Quantcast

Web Letters | The Nation

Web Letter

I have been reading your remarkable research on the ongoing war on terror in Pakistan. We as a nation are actually not taken into confidence about this war. We have frequentally been briefed about the ambitions of terrorists. Our society totally agrees with our goverment on this policy. But we do not know much about the dictation of American forces to our destabilized ruling elites. We strongly condemn the barbaric actions of US officials regarding Dr. Afia Sadiquee, how America, the champion of human rights, has treated this woman. No Western country is interested to ask US authorities if the Pakistani government is not worthy to ask them. The presence of Blackwater in Pakistan is true. But we do not know what harmful effects there are, what they actually are doing. If Pakistan is a nuclear power and declared as a terrorist nation, then why is only Iran targeted for nuclear sanctions? Doesn't the US government feel the danger of nuclear expansion? We are suffering a lot of problems since the war began. Economically, we are getting weaker day by day. Our corruption rate is increasing, as US masters have more to give our hungry leaders.

Please tell me: internationally, Pakistan is standing where? What is the future of our country?

sana iqbal malik

Lahore, Pakistan

Feb 8 2010 - 10:06am

Web Letter

I've been hearing this buzzword "collapse" from the same political stratum as informed me in 2004 that my presence in Iraq was "surreal."

If the key element in that collapse is the loss of reserve currency status by the US dollar, then it would seem, in my colorful imagination, that this will be a giant puffball collapse. In Maine there are these little mushrooms that (used to, at least) turn up in the yard, white wrinkly balls an inch or two or three in diameter. If you stepped on one, it would belch out a little cloud of dust through its ruptured papery skin. Generally, it looked pretty edge-of-life, pretty low on the evolutionary tree.

China would love to find some other place to spend its dollars, and oil nations would like to be paid in something other than dollars. All right, imagination, how does that look? I can't trace that economics, but yeah, I guess it feels like a giant puffball collapsing. If these are toxic spores that would be belched out of it(retool imagery), then the world might be hesitant to step on us in the short term, but in the medium term would be rational if it devised a giant plastic bag or a giant shovel to sequester our inflated edge-of-life "global presence" with.

So the collapse will be rather slow-motion-ish. We have before us the splendid example of the United Kingdom.

Christopher Rushlau

Portland, ME

Feb 7 2010 - 4:21pm

Web Letter

It is the nature of the Taliban and Al Qaeda that they rely on violence to obtain their goals. Since mainstream Islam is peaceful, it is not surprising that most Muslims react negatively to such attacks. The sheer scale of the Pakistani Taliban's attacks within Pakistan pushed ordinary people to support the Pakistan army's operations against them. The Pakistan army already has more troops on the ground than we could currently deploy in that country. They do not need US troops on the ground.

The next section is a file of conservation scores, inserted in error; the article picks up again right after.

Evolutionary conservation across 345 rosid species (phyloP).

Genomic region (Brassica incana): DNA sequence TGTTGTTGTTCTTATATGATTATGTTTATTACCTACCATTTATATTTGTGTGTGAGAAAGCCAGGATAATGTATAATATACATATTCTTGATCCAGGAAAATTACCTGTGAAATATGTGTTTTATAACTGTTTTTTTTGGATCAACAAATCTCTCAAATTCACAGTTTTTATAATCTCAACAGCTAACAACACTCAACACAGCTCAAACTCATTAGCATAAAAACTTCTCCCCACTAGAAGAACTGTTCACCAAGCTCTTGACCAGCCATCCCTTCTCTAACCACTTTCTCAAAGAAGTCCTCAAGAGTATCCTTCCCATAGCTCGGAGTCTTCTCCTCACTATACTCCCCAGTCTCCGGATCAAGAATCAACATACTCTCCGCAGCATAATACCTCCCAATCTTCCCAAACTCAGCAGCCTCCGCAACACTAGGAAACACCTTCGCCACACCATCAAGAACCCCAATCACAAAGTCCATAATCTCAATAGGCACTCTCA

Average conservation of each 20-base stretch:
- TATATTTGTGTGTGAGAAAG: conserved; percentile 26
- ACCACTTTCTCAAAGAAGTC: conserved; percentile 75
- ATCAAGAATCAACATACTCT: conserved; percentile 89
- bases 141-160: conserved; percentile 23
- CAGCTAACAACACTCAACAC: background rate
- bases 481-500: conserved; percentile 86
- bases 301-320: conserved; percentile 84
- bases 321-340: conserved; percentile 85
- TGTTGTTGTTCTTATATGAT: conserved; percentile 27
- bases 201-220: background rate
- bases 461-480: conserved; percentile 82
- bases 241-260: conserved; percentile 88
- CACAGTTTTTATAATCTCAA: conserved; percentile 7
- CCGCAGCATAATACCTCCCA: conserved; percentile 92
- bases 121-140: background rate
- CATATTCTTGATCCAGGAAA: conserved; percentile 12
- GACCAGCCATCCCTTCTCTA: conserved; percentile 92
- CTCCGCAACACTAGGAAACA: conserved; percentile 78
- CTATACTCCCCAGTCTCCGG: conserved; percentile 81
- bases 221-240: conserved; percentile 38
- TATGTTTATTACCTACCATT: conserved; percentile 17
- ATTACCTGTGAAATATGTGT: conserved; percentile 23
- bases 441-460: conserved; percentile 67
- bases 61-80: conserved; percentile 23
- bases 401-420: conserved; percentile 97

They may need some training or technical support, but such aid should be a "white" operation. The people of Pakistan have a right to know, and make their opinions known about a relationship between the Pakistani and American military forces.

There is a deficit in trust between the US and the people of Pakistan. Our relations with Pakistan must be open and transparent in order to regain that trust. Any military actions involving cooperation between our respective military forces must rest on the consent of the Pakistani people. As Chairman Mao noted, "The people are like water and the army is like fish"!

Pervis James Casey

Riverside, CA

Feb 5 2010 - 4:17pm

Web Letter

More of that "Change" thingee!!

By now, it should be clear even to the clueless that the Obama presidency is just an extension of GW Bush's tyrannical ways.

Obama has started more wars and killed more civilians his first year in office than Junior did, but that fact seems to elude outfits like Code Pink, who was known to raise hell about W every chance they got, but have taken a vow of silence about Obama's war mongering because he's a Democrat.

IMO, the gangster outfits that picked Obama to be prez, like the CFR and the Bilderbergs, are just thrilled at his performance.

The CFR got more wars and the Bilderbergs got their Wall Street casino losses covered for the indefinite future, thanks to Obama putting Bernanke back in charge of the henhouse.

Can we click our ruby slippers together three times and wish for real "Change," or will we continue down this murderous path to oblivion?

Greg Bacon

Ava, MO

Feb 5 2010 - 5:22am

Web Letter

This is just one more nail in the coffin of the Democratic Party. The euphemism that the White House "acknowledged" that troops are on the ground in Pakistan could accurately be substituted by "confessed to lying"--but we're used to that by now, and the news that this is now the third official war of the US, one more than Bush, signals once again that Obama has morphed completely into Bush.

And we have provocative ships and missiles in the Gulf, no doubt at the behest of Israel.We have him arrogantly provoking China, the hand that feeds us. This is a nightmare. Obama, as always, pretends to be concerned about our national debt, but keeps making it umore and more unsustainable.

If one pays attention to Ron Paul, this is only the beginning of the end, with the inevitable collapse of the dollar and ultimately social unrest and martial law, unless countermeasures are taken immediately, which seems preposterously unlikely.

stanley hersh

New York, NY

Feb 4 2010 - 9:25pm

Before commenting, please read our Community Guidelines.